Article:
Wherever you go, there you are

Jon Kabat-Zinn said the following in “Wherever you go, There you are”:

“If what happens now does influence what happens next, then doesn’t it make sense to look around a bit from time to time so that you are more in touch with what is happening now, so that you can take your inner and outer bearings and perceive with clarity the path that you are actually on and the direction in which you are going?

If you do so, maybe you will be in a better position to chart a course for yourself that is truer to your inner being- a soul path, a path with heart, your path with a capital P. If not, the sheer momentum of your unconsciousness in this moment just colours the next moment. The days, months, years quickly go by  unnoticed, unused, unappreciated.

No one else can do this job of waking up for us, although our families and friends do sometimes try desperately to get through to us, to help us see more clearly or break out of our own blindness. But waking up is ultimately something that each one of us can do only for ourselves. When it comes down to it, wherever you go, there you are. It’s your life that is unfolding”.

I have used these words at our Multi-Disciplinary Meeting on Tuesdays at the Hospice and have found that when not only applied to myself and my own life but also encouraged patients to apply it to there’s that, there has been a change in their perception of things and themselves, and the situation which they face and, all of us will one day journey upon.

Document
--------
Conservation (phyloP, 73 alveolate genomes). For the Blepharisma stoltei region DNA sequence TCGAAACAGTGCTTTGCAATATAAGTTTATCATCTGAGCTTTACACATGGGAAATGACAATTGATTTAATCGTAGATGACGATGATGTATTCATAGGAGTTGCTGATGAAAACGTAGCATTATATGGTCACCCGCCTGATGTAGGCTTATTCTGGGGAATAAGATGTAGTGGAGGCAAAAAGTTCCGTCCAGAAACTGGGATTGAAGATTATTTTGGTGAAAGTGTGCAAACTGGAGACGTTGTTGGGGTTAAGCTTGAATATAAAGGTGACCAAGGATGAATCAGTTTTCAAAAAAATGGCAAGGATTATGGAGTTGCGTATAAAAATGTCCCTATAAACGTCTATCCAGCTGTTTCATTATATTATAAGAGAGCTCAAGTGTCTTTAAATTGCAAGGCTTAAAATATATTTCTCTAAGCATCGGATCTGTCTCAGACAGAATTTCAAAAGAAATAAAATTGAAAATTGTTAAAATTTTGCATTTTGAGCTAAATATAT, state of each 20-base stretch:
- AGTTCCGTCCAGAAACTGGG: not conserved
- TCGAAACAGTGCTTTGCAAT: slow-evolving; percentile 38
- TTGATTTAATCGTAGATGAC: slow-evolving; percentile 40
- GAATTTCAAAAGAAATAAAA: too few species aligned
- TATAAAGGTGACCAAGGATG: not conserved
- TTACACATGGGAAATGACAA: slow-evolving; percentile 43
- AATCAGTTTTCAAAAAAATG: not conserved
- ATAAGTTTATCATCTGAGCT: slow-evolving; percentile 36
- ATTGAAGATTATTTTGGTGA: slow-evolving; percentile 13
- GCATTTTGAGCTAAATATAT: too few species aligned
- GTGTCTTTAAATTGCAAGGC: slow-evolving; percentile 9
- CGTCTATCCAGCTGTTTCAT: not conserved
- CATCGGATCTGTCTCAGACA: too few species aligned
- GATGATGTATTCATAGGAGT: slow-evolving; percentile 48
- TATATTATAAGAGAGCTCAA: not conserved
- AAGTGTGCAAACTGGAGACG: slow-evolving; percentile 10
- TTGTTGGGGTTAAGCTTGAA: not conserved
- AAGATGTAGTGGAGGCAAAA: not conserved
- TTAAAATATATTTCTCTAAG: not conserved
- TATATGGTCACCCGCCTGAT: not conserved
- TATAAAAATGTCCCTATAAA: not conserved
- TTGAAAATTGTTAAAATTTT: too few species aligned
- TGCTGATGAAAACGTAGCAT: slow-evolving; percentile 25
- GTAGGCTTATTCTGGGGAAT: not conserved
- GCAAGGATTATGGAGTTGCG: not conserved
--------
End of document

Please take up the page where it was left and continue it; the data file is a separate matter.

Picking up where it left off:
I have shared these words at the Hospice Multi-Disciplinary Meeting on Tuesdays and also with patients.  I have found that they encourage people, including myself, to reconsider how they perceive themselves and the situation which they face.

It is at these times that I have been encouraged to stay within the role as a social worker in Specialist Palliative Care as it encapsulates for me the very purpose in which I came into the profession in the first place.

To effect change and development in a person’s dilemma and reality through encouragement of their strengths and being is a very wonderful gift.

We all face very difficult and awful situations but the wonder of life is that these can be overcome.  Even when facing the final journey there are still obstacles and hurdles which need to be overcome and as a SW I feel very privileged to be asked to accompany a patient on such a journey.

James Neil
Social Worker
St Margaret of Scotland Hospice

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